Posted By News On May 2, 2016 - 6:44pm
Algaculture or algae farming, like any form of agriculture, is highly sensitive to fertilizer costs. A major roadblock to commercial algae farming is efficient utilization of volatile nutrients, specifically ammonia and carbon dioxide (CO2), to feed the algae being farmed. Currently, society produces large quantities of waste streams in the air and water that are not being efficiently treated or not treated at all.
Posted By News On May 2, 2016 - 6:29pm
A group of researchers at Okayama University and Osaka University, Japan examined the state of the surface of apparently fixed powder beds in which air weak enough not to move the powder is injected, and observed anomalous sinking phenomena, a world first.
Posted By News On May 2, 2016 - 6:11pm
The Rök Runestone, erected in the late 800s in the Swedish province of Östergötland, is the world's most well-known runestone. Its long inscription has seemed impossible to understand, despite the fact that it is relatively easy to read. A new interpretation of the inscription has now been presented - an interpretation that breaks completely with a century-old interpretative tradition. What has previously been understood as references to heroic feats, kings and wars in fact seems to refer to the monument itself.
Posted By News On May 2, 2016 - 6:01pm
More than 500 million people live in the Middle East and North Africa - a region which is very hot in summer and where climate change is already evident. The number of extremely hot days has doubled since 1970. "In future, the climate in large parts of the Middle East and North Africa could change in such a manner that the very existence of its inhabitants is in jeopardy," says Jos Lelieveld, Director at the Max Planck Institute for Chemistry and Professor at the Cyprus Institute.
Posted By News On May 2, 2016 - 7:12pm
Scientists at the Swiss Nanoscience Institute and the Department of Physics at the University of Basel have developed a new method that has enabled them to image magnetic fields on the nanometer scale at temperatures close to absolute zero for the first time. They used spins in special diamonds as quantum sensors in a new kind of microscope to generate images of magnetic fields in superconductors with unrivalled precision. In this way the researchers were able to perform measurements that permit new insights in solid state physics, as they report in Nature Nanotechnology.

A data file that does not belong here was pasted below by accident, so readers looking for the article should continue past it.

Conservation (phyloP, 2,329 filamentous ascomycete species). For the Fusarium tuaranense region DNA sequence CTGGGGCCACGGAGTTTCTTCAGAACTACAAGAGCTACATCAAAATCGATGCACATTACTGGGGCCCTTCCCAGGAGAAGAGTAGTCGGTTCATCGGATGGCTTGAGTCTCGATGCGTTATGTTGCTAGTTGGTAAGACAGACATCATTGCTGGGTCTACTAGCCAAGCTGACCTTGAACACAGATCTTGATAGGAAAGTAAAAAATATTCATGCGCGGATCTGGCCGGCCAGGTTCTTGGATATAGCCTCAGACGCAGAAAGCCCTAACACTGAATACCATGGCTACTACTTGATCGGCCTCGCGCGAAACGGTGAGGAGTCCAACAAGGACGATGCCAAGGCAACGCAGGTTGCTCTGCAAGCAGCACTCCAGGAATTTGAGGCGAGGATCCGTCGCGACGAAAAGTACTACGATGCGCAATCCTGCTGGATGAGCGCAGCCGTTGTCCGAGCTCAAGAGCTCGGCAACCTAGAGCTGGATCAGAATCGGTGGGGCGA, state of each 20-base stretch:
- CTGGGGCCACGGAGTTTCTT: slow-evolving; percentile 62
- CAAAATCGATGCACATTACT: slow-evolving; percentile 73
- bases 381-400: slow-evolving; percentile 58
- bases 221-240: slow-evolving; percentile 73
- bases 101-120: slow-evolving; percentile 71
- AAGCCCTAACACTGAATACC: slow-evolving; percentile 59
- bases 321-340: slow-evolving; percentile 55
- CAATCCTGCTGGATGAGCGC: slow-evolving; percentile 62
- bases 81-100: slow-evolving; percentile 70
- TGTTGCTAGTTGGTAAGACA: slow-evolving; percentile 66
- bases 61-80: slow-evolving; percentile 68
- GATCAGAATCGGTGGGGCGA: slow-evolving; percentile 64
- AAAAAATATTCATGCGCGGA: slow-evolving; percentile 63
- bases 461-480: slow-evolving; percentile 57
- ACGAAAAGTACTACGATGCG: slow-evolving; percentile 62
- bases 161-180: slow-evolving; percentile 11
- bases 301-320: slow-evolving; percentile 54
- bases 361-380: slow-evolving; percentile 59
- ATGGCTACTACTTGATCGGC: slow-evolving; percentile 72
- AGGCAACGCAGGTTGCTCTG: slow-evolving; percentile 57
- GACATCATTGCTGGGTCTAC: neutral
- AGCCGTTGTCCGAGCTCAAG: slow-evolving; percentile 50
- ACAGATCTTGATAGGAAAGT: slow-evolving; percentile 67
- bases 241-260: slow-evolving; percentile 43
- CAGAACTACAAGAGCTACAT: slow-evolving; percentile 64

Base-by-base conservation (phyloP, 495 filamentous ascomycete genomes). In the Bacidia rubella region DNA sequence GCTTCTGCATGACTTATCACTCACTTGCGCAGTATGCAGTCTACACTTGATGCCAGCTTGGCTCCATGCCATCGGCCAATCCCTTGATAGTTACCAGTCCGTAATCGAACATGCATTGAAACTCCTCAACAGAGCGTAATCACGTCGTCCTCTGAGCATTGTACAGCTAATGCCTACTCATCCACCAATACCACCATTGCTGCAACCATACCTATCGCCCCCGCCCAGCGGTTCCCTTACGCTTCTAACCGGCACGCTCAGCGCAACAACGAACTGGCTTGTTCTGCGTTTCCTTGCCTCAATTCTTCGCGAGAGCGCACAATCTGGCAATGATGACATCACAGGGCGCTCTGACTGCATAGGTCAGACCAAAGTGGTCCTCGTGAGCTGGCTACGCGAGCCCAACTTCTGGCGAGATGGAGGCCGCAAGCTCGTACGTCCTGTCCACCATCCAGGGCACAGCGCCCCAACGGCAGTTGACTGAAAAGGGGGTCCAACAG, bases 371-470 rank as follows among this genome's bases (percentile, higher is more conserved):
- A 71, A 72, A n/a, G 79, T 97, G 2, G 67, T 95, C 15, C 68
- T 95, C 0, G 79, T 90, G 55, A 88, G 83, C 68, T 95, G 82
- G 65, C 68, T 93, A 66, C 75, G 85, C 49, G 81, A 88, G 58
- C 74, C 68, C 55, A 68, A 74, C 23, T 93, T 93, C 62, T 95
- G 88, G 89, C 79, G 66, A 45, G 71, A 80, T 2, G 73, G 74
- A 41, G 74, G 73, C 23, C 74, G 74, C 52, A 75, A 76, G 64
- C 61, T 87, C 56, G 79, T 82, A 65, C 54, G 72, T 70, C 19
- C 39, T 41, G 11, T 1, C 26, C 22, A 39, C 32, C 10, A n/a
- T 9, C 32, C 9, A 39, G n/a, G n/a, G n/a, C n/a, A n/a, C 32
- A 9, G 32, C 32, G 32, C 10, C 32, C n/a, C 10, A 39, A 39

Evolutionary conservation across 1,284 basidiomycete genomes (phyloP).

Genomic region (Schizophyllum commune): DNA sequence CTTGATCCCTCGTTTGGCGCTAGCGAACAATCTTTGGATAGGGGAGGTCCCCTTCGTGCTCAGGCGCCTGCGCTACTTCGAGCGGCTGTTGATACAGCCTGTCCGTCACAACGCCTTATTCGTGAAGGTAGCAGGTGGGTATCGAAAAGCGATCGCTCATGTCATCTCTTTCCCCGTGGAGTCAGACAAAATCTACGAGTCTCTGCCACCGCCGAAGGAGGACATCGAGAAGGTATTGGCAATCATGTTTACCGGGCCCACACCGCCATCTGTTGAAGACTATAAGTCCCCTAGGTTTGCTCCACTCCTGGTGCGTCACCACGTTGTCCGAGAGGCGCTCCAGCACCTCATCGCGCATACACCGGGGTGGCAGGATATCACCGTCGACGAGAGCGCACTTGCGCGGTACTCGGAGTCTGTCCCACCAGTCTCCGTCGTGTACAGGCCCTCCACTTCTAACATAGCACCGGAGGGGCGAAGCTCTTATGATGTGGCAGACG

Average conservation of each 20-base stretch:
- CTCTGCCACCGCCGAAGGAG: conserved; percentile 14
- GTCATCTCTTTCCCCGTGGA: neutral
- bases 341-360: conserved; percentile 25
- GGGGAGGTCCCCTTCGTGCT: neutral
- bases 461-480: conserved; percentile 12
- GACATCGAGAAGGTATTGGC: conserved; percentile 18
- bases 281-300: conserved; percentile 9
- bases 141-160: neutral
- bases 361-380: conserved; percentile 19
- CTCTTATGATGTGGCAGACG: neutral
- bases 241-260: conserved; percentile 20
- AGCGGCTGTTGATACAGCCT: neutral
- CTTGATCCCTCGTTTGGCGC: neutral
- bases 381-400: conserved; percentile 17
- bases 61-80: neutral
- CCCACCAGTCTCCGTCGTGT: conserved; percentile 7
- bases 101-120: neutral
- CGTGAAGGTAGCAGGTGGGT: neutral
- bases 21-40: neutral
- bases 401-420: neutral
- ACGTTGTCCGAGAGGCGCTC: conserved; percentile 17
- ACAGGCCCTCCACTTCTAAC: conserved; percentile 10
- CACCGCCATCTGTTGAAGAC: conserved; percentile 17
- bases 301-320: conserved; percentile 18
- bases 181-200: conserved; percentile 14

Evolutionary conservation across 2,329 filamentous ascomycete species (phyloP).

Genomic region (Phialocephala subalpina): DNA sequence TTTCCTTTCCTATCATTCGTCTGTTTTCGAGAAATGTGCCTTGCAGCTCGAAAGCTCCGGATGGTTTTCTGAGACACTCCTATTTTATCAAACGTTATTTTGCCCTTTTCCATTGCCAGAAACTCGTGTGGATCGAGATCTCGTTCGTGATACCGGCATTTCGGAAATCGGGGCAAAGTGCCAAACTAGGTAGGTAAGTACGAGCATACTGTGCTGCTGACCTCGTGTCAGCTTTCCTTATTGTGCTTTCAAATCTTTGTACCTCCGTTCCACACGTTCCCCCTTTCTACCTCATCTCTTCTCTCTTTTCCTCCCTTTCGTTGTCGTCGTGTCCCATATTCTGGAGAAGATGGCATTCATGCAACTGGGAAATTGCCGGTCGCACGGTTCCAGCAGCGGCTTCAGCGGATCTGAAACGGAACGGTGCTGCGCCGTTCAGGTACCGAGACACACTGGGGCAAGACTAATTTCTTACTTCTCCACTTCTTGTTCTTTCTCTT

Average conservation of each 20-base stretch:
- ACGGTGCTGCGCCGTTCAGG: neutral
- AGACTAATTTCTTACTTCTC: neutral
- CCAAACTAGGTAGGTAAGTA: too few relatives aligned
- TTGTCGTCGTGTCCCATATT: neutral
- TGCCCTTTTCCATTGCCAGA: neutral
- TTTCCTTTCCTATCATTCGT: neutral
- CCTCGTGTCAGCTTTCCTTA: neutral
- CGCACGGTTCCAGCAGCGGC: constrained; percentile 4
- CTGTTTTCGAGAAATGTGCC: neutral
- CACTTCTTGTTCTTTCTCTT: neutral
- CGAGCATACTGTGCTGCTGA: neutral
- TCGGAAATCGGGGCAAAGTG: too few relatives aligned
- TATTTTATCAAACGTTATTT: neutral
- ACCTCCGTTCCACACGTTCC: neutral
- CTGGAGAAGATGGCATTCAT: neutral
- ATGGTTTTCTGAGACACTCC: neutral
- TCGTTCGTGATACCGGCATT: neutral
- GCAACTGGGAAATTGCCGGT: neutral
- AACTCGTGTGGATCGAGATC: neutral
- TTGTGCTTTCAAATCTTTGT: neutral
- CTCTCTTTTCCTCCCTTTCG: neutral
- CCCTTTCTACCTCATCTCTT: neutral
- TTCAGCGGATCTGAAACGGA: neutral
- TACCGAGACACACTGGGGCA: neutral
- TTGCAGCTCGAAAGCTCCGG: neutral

Posted By News On May 2, 2016 - 6:58pm
Influence of sea-ice loss on Arctic warming is shaped by varying temperatures in the Pacific Ocean, new study shows
The crucial role that sea-ice loss plays in rapid Arctic warming is regulated by variable climate patterns taking place in the Pacific Ocean, a pioneering new study has found.
The Arctic amplification phenomenon refers to the faster rate of warming in the Arctic compared to places farther south. Arctic amplification has been linked to a spike in the number of persistent cold spells experienced in recent years over Europe and North America.
Posted By News On May 2, 2016 - 6:50pm
Groundwater extraction and other land water contribute about three times less to sea level rise than previous estimates, according to a new study published in the journal Nature Climate Change. The study does not change the overall picture of future sea level rise, but provides a much more accurate understanding of the interactions between water on land, in the atmosphere, and the oceans, which could help to improve future models of sea level rise.
Posted By News On May 2, 2016 - 6:35pm
In many parts of the world, grass and forest fires pose a threat to animals and humans. According to a new study from Lund University in Sweden, while climate change is likely to cause more and larger fires, in the future, more and more people will become directly affected as a result of demographic changes.
Posted By News On May 2, 2016 - 6:33pm
Alexandria, VA - EARTH Magazine plunges into the depths of the ocean with scientists seeking whether Earth's climate and sea-level history are intrinsically linked with tectonics at mid-ocean ridges. Since these ridges are not as well studied as terrestrial volcanoes, largely given the challenge to access them, teams of researchers are using tectonic models, evidence from high-resolution mapping of different spreading ridges and sediment cores to examine the evidence.
Posted By News On May 2, 2016 - 6:06pm
ANN ARBOR -- An analysis of more than 40 climate-adaptation plans from across the U.S. shows that local communities are good at developing strategies to combat the harmful effects of climate change but often fail to prioritize their goals or to provide implementation details.
In the past decade, several dozen U.S. communities have created stand-alone climate-adaptation plans that describe how climate change is projected to impact their communities and what actions should be taken now to prepare.